Melbourne’s cafe culture comes to apartment buildings and residential developments

by | Sep 19, 2016 | property

This article was first published by Matt Holden on the 11th Sept 2016 via domain.com.au | Image: Senior project manager of the Far East Consortium Aaron Parfitt and owner of new cafe Higher Ground Nathan Toleman. Higher Ground is built in the old power station and forms the base of the building. Photo: Penny Stephens



On a Sunday morning, a queue forms outside the former powerhouse at the bottom of Little Bourke Street. “About 20 minutes,” says the waitperson adding names to a lengthening list. An espresso machine brews coffee to sip while patrons wait, a gas heater spreads a little island of warm air against the early spring chill.


The queue is for brunch at Higher Ground, one of Melbourne’s newest and smartest cafes. It’s the star retail attraction at Upper West Side, an apartment and retail development covering the old Age site and a stretch of Lonsdale Street that will eventually bring 10,000 new residents to the CBD, as well as a laneway-like setting for shops, cafes and restaurants.


Higher Ground’s co-owners Nathan Toleman, Ben Clark and Diamond Rozakeas are three of Melbourne’s smartest cafe operators, with form opening cafes in residential developments, including The Kettle Black in South Melbourne and Two Birds One Stone in South Yarra’s Lilli Apartments.


Two Birds One Stone cafe in South Yarra. Photo: Wayne Taylor

Two Birds One Stone cafe in South Yarra. Photo: Wayne Taylor


“A lot of the time developers tell you there are going to be so many hundred people living in the building,” says Nathan Toleman. “But you wouldn’t want to rely on the people living above you being your customers. Most of the time they’re at work during the day.”


“Ultimately we’re more interested in a unique site than in whether it’s part of an apartment development,” says Toleman. “This was a unique site. And we knew there was going to be a lot more development in the area.”


High-profile cafes are increasingly an important attraction in developments, says Upper West Side project manager Aaron Parfitt.


The Kettle Black cafe in South Melbourne. Photo: Eddie Jim

The Kettle Black cafe in South Melbourne. Photo: Eddie Jim


“Nathan is about creating a destination, not following on other people’s coattails,” Parfitt says. “We’re glad we have the flagship cafe that creates the tone we are trying to curate. We’re not just building another Westfield.”


The trend isn’t confined to the inner city. In Whitehorse Road, Balwyn, the upmarket Andalusian apartment building houses White Mojo, a high-ceilinged space trimmed with pale timber and cool grey tiles where brunchers at marble-topped tables tuck into breakfasts of cauliflower panna cotta and croissant-burger hybrids stuffed with soft-shell crab. There are weekend queues on the otherwise quiet suburban footpath here, too.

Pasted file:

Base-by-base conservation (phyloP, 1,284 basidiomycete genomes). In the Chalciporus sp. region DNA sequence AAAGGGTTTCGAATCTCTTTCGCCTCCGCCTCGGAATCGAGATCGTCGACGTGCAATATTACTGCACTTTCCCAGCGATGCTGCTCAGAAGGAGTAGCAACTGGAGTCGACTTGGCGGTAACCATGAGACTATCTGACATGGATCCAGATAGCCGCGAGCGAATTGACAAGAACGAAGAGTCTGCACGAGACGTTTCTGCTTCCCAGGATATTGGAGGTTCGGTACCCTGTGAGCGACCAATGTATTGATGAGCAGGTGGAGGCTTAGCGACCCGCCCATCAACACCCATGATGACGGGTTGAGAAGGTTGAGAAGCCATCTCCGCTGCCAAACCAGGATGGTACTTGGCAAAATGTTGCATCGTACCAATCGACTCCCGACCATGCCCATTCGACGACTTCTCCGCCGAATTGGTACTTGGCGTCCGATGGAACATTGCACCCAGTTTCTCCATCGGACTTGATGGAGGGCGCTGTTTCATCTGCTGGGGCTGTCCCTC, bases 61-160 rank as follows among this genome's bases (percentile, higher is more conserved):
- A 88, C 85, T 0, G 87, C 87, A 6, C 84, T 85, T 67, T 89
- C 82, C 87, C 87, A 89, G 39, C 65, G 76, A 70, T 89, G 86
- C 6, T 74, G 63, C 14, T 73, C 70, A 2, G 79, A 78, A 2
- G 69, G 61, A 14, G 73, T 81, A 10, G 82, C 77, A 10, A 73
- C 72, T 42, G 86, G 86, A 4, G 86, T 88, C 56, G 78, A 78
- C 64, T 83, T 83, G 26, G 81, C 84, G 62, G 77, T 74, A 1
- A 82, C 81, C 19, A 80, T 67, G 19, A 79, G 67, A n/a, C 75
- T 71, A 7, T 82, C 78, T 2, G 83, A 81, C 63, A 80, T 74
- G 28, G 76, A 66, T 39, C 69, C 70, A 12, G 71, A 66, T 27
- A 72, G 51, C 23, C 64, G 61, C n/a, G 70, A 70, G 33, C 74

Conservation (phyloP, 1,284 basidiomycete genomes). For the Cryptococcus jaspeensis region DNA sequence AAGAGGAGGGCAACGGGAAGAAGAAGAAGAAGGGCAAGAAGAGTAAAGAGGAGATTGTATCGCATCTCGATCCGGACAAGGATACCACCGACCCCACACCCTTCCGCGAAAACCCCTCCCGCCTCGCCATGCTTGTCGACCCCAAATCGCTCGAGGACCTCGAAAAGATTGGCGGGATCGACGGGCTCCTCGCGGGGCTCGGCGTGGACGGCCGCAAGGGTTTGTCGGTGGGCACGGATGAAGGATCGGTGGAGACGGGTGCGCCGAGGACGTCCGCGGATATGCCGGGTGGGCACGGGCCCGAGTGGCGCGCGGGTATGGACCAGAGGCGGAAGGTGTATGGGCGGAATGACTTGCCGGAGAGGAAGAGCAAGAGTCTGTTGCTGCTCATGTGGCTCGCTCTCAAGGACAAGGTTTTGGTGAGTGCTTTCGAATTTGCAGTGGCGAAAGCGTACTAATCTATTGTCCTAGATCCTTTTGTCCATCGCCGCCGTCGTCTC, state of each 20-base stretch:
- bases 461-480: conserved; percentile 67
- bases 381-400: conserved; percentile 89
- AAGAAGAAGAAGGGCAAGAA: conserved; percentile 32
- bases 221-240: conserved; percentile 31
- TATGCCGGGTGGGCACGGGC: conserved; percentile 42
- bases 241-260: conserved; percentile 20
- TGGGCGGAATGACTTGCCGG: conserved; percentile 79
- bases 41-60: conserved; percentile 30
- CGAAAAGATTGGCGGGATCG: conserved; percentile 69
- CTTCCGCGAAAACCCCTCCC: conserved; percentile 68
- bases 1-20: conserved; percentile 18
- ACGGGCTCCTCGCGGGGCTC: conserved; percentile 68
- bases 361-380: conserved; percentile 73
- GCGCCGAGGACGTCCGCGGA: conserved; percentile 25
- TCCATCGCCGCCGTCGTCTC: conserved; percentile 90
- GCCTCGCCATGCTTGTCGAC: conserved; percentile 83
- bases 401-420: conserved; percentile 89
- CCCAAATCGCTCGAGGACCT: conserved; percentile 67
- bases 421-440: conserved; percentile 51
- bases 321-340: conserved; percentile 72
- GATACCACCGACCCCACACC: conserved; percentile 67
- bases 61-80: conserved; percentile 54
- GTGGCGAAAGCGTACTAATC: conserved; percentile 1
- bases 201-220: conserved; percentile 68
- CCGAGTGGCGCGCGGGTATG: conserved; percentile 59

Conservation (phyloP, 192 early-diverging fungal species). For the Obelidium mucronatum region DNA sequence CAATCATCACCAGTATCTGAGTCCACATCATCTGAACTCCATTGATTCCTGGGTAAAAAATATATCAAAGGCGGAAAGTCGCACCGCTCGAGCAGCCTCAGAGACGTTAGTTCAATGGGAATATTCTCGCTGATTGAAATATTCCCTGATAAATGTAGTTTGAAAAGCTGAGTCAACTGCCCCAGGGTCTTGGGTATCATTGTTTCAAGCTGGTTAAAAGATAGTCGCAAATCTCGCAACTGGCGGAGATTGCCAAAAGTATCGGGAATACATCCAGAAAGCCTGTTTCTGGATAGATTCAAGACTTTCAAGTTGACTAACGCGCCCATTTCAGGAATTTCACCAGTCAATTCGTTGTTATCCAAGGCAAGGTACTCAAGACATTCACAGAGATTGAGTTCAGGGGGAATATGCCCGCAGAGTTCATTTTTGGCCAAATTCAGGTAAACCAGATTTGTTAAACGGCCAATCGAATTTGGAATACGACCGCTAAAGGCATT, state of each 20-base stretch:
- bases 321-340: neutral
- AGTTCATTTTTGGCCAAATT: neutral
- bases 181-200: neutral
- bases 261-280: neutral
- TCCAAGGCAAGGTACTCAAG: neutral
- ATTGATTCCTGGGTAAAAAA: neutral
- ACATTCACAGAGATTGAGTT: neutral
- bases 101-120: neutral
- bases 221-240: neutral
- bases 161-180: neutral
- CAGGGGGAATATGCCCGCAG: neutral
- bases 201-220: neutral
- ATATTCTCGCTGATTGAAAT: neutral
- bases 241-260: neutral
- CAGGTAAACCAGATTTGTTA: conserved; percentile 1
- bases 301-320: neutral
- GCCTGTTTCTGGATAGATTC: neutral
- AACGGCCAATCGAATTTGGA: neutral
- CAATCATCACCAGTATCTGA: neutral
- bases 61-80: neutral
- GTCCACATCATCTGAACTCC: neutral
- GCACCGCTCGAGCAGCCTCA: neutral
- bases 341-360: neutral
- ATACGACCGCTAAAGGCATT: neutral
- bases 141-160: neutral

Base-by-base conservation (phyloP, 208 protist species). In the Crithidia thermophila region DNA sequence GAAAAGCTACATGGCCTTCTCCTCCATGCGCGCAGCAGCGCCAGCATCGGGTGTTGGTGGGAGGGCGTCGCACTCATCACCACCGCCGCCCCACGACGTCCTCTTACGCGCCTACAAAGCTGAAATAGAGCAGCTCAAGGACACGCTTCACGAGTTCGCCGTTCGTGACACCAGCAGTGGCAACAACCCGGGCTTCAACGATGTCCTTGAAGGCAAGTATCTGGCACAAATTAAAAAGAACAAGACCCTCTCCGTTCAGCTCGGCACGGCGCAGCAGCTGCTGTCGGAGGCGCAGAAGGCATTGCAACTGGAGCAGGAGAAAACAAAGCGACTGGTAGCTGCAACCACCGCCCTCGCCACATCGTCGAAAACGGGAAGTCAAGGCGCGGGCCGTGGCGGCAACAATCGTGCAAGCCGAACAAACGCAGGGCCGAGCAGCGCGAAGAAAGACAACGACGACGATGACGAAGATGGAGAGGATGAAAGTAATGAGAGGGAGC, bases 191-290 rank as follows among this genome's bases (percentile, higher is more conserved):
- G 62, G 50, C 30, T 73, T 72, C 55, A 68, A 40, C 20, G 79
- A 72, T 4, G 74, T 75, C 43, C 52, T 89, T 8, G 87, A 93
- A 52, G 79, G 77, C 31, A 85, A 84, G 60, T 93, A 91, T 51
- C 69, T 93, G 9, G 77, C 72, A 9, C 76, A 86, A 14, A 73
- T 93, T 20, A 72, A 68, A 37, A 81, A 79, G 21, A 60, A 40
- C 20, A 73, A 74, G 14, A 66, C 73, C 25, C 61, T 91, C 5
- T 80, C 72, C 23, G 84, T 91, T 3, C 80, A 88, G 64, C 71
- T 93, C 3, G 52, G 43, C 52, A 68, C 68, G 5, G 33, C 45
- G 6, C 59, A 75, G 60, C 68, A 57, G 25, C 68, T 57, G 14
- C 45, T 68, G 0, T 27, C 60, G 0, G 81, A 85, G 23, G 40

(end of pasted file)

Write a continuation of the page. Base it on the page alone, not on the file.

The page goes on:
A more out-there approach is the Woodlea project in Melbourne’s west, where Go West Cafe and Eatery opened in April.

White Mojo cafe in the CBD. Photo: Pat Scala

White Mojo cafe in the CBD. Photo: Pat Scala

“We wanted to bring the modern cafe culture of Melbourne to the ‘burbs, something you don’t get in the west,” says Woodlea project manager Matt Dean.


The cafe stands alongside the project’s 40 display homes and opposite a $4 million park. But there aren’t too many people living at Woodlea just yet.


“We’re the first developer to attempt something like this,” says Dean. “We wanted to create a destination where people would come out.”


If anyone can pull that off it’s Go West’s owner, Jason M Jones, who also owns cafe Porgie & Mr Jones in Hawthorn.


“When they first took me out we stood in the middle of a paddock and they said there would be 7000 homes. I didn’t think they were quite serious … it took me a while to say yes,” says Jones.


“I’ve never really gone through a housing estate before. It seemed to me that developers built them and dropped them for dead. What impressed me about Woodlea was that they were getting involved in the concept as they went on.”


Go West has become a drawcard at Woodlea, with families bringing kids to the park and then stopping in for lunch. “On weekends it’s flat out because people have bought the block and now they’re trying to build the dream,” says Jones.


“It’s going to happen more and more. Usually it’s the bigger developments in the city. But they’re approaching operators to bring a bit of urban cool into the ‘burbs.”